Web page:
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Wausau PFAS: What you need to know
...and what is being done about it
Last week you read in The Wausonian about how Wausau discovered it had levels of PFAS (Polyfluoroalkyl Substances) higher than levels recommended by the Wisconsin Department of Natural Resources and Department of Health Services.
Tuesday morning — six days after Mayor Katie Rosenberg called for emergency sessions of the Wausau Water Works Commission and the city council — the commission met to discuss the issue and talk about short and long-term solutions.
The Wausonian is providing this report about PFAS in the city for free to all readers, regardless of subscription level.
Understanding the problem
Alarm and concern about the issue abound, as well as confusion. How much should we be freaking out about PFAS? A few things to consider:
Current levels are below the standards set by the federal environmental protection agency in 2016. City wells tested between 23-48 parts per trillion for PFAS. The EPA’s enforced standard right now is 70 ppt. However, many states are going to a much lower standard, and the state’s Natural Resources Board later this month will consider a new standard of 20 ppt. So basically Wausau’s water is in compliance with current standards, but not in compliance with standards that are soon likely to be set.
Why the new levels? Dr. Sarah Yang of the DHS explains that new modeling on the impacts of PFAS in infants showed adverse health effects at levels higher than 20 ppt. But those standards apply to adults as well.
So what is PFAS and why is it bad? PFAS is actually found in more than 5,000 substances, including firefighting foam, fast food wrappers and grilled meats. They can be carcinogenic and build up over time in the body. You might liken it to smoking cigarettes: One smoke probably won’t do much to you, but doing so repeatedly over time will have plenty of negative effects. DHS recommends reducing exposure, getting filters, substituting bottled water (but that can have PFAS too - look for filtered water).
Wausau is unique in Wisconsin in that in other municipalities where PFAS was found, some wells were fine. Those municipalities could simply turn off the bad wells. In Wausau, they’re all over the recommended levels, but some are worse than others.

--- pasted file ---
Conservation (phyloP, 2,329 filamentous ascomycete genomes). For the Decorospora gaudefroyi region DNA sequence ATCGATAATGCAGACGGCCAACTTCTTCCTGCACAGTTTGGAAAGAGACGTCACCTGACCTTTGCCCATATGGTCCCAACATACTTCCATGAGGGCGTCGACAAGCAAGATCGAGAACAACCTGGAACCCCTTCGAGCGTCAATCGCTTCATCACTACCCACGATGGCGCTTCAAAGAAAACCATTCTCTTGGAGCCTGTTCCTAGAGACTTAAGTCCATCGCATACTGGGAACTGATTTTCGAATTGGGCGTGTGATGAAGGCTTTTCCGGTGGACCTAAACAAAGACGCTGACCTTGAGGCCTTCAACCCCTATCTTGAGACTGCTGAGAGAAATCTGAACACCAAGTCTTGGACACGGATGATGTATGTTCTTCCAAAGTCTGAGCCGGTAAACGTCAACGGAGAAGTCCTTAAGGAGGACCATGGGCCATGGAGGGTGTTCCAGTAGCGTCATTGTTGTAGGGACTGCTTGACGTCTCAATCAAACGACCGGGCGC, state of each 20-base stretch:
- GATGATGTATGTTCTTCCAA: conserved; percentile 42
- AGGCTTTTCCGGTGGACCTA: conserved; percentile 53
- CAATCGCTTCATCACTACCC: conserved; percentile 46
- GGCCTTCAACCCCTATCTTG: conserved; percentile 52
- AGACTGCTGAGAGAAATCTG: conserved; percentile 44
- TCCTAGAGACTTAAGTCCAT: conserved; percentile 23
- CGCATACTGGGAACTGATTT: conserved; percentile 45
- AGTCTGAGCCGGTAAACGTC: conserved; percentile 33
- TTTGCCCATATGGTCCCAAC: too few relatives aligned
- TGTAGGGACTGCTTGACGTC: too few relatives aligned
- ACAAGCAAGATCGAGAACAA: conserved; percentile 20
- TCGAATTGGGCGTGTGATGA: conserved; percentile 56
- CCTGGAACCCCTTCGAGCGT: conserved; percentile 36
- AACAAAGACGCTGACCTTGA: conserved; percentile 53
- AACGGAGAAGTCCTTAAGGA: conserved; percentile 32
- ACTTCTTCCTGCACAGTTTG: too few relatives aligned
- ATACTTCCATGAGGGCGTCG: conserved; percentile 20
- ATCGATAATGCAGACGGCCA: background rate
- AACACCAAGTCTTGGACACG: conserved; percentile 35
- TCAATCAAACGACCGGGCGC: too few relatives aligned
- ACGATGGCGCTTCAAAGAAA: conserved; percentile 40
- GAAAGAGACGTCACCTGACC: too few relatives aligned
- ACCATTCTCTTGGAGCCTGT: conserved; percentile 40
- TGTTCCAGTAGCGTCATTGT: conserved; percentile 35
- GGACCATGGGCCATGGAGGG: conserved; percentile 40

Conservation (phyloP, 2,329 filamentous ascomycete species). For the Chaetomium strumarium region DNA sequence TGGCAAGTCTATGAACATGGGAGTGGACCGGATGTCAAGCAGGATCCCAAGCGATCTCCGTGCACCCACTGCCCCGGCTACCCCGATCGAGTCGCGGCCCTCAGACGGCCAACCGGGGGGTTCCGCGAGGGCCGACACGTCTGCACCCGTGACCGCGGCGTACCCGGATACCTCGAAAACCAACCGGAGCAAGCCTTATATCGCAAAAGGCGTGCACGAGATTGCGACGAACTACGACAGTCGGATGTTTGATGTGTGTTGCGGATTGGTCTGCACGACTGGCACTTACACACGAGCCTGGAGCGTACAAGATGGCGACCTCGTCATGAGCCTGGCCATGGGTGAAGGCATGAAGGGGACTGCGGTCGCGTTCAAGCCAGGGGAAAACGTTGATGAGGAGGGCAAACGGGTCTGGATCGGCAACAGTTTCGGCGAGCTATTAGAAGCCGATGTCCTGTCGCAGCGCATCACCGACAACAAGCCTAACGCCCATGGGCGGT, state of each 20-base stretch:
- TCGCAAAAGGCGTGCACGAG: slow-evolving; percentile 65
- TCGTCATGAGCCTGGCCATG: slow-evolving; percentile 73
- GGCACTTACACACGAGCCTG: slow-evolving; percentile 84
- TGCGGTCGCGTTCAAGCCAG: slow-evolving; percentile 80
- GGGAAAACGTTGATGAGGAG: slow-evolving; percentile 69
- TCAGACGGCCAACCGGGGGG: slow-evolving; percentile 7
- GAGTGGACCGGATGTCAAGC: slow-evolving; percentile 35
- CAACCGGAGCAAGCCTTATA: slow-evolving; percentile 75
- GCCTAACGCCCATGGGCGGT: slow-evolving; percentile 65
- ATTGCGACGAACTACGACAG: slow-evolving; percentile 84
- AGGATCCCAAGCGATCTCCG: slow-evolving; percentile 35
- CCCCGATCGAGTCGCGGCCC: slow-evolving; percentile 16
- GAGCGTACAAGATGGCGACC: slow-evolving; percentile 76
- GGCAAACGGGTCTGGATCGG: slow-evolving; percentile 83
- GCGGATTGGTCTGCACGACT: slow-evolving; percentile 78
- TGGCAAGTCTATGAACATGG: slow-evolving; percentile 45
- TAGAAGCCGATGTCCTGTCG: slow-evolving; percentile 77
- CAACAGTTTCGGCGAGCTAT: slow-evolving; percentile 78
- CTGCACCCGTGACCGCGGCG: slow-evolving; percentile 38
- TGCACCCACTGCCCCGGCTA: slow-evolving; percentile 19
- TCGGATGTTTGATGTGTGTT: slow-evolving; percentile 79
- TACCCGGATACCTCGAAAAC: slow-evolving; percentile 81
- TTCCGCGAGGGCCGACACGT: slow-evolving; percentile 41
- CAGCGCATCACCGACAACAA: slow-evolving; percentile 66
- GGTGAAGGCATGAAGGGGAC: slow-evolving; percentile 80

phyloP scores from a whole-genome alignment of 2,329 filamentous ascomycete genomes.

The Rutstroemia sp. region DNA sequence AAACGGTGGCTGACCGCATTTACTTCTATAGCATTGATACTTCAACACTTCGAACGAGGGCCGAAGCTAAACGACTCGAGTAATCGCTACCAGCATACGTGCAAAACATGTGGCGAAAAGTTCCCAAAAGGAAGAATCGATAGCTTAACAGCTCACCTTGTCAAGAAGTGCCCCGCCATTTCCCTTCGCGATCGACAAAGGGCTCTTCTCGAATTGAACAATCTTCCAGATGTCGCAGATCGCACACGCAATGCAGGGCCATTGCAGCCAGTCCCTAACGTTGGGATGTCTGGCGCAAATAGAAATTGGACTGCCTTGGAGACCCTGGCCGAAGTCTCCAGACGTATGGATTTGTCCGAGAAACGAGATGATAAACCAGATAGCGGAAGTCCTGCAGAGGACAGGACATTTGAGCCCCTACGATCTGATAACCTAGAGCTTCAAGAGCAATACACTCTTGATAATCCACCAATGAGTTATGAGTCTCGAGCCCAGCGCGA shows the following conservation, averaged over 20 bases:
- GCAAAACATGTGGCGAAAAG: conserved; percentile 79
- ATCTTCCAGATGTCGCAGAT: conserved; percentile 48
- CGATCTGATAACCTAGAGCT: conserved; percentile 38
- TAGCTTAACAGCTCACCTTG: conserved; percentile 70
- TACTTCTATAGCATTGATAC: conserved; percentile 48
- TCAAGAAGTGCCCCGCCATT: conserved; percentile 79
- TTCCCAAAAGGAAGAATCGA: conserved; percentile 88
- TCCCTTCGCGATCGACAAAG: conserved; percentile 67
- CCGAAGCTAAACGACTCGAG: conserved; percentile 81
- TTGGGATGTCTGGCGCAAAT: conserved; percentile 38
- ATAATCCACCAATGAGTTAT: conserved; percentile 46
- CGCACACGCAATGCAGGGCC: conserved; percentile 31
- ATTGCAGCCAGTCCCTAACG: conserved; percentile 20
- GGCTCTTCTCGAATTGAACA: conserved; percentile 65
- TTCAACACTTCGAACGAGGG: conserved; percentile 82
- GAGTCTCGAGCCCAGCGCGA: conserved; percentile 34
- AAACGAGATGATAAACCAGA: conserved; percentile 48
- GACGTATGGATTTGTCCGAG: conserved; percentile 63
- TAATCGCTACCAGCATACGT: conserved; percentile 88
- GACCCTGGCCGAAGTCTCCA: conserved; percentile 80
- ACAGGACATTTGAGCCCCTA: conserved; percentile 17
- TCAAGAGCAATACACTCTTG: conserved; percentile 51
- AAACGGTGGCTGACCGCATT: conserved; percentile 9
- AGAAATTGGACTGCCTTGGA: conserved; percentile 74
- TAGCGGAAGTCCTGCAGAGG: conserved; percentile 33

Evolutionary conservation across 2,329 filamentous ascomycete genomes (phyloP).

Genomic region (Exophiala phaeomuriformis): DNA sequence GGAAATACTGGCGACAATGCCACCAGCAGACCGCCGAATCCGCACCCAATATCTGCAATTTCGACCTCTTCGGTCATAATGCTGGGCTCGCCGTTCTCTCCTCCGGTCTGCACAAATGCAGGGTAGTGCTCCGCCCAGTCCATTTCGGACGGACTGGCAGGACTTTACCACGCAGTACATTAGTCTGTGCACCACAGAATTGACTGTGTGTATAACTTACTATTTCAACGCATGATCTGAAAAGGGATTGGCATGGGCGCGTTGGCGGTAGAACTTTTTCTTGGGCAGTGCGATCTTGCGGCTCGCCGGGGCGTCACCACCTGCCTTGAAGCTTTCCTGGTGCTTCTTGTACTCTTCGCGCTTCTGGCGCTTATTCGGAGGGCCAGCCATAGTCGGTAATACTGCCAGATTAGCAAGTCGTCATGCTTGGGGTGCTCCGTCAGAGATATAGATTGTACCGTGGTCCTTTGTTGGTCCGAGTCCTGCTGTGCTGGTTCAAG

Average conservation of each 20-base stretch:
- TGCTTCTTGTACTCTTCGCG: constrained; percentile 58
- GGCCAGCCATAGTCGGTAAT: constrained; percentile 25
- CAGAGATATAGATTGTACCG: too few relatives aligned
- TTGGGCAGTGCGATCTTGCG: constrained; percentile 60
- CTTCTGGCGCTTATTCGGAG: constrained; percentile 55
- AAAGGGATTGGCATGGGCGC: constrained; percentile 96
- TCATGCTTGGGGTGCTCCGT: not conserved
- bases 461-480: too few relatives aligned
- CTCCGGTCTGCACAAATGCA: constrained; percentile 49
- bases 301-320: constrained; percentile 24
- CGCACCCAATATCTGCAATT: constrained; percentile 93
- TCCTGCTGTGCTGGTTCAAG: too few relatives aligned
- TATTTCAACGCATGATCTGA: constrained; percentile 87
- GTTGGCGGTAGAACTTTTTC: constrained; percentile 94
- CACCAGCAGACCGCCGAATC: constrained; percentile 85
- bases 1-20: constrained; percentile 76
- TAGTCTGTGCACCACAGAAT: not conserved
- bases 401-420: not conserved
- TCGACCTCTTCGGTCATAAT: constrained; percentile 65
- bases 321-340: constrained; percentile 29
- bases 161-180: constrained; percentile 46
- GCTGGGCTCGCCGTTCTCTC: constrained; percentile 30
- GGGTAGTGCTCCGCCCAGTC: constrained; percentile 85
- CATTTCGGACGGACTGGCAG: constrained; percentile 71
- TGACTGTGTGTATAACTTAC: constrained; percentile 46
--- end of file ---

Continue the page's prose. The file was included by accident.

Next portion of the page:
What’s being done about it?
After about an hour and a half of meeting time Tuesday, which included council members and residents alike urging expedience, the commission took a number of actions:
The commission supported a pilot study that would test various substances to filter out PFAS from the water at the current wastewater treatment plant. That should include a new nano-pourous substance being developed at the UW-Milwaukee water lab. That would apply to the new water treatment plant which should be built by July. Remarkably, the new plant wasn’t designed for lower levels of PFAS (it was built on the assumption the 70 ppt EPA standard would remain).
The commission voted to explore solutions from various firms and educational institutions nationwide. The commission then could issue an RFP for engineering services to find solutions for the new water treatment plant.
The commission also directed staff to look into source point filtration systems — a fancy way of saying helping residents filter the water in their own homes and businesses (and schools, etc). Ald. Tom Kilian suggested the city look into using American Rescue Plan Act dollars to fund PFAS filters or other home solutions “immediately” (a term he emphasized). That report will come back to the next meeting in early March. Commissioner Jim Force talked about the possibility of reimbursement for filters, similar to the city’s rain barrel program in which residents received a credit on their water bill if they bought one.
Public Works will also look into solutions such as mixing in other water sources or shutting down the worst wells such as No. 3 and No. 6. They were also urged by the commission to look at ways to accelerate construction the new treatment plant.
Kilian in expressing his concern for urgency was not alone. Former city council member Gary Gisselman made similar pleas, and City Council President Becky McElhaney said residents she’s heard from are not interested in solutions coming slowly - they want action to address PFAS now.
What should you do?
PFAS levels in the city wells varied in levels. In some, they were at 23 ppt, close to the limit the DNR set. In others as high as 48 ppt.
There is some dispute about whether or not carbon-based filters can effectively filter out PFAS. The Wisconsin DHS site says that carbon-based filters certified for PFAS removal are effective. But a Duke University study in 2020 cast doubt on their efficacy. What the study found is a range of results from highly effective to almost ineffective.
But as one council member told me, doing something in the meantime is better than nothing. Even if a filter only removed half the PFAS, it would be better than not using the filter. City leaders are researching which filters might provide the best protection for residents, and looking into funding sources (such as ARPA dollars) in order to potentially provide them to city households and businesses.
The Wausonian will stay tuned to this story.
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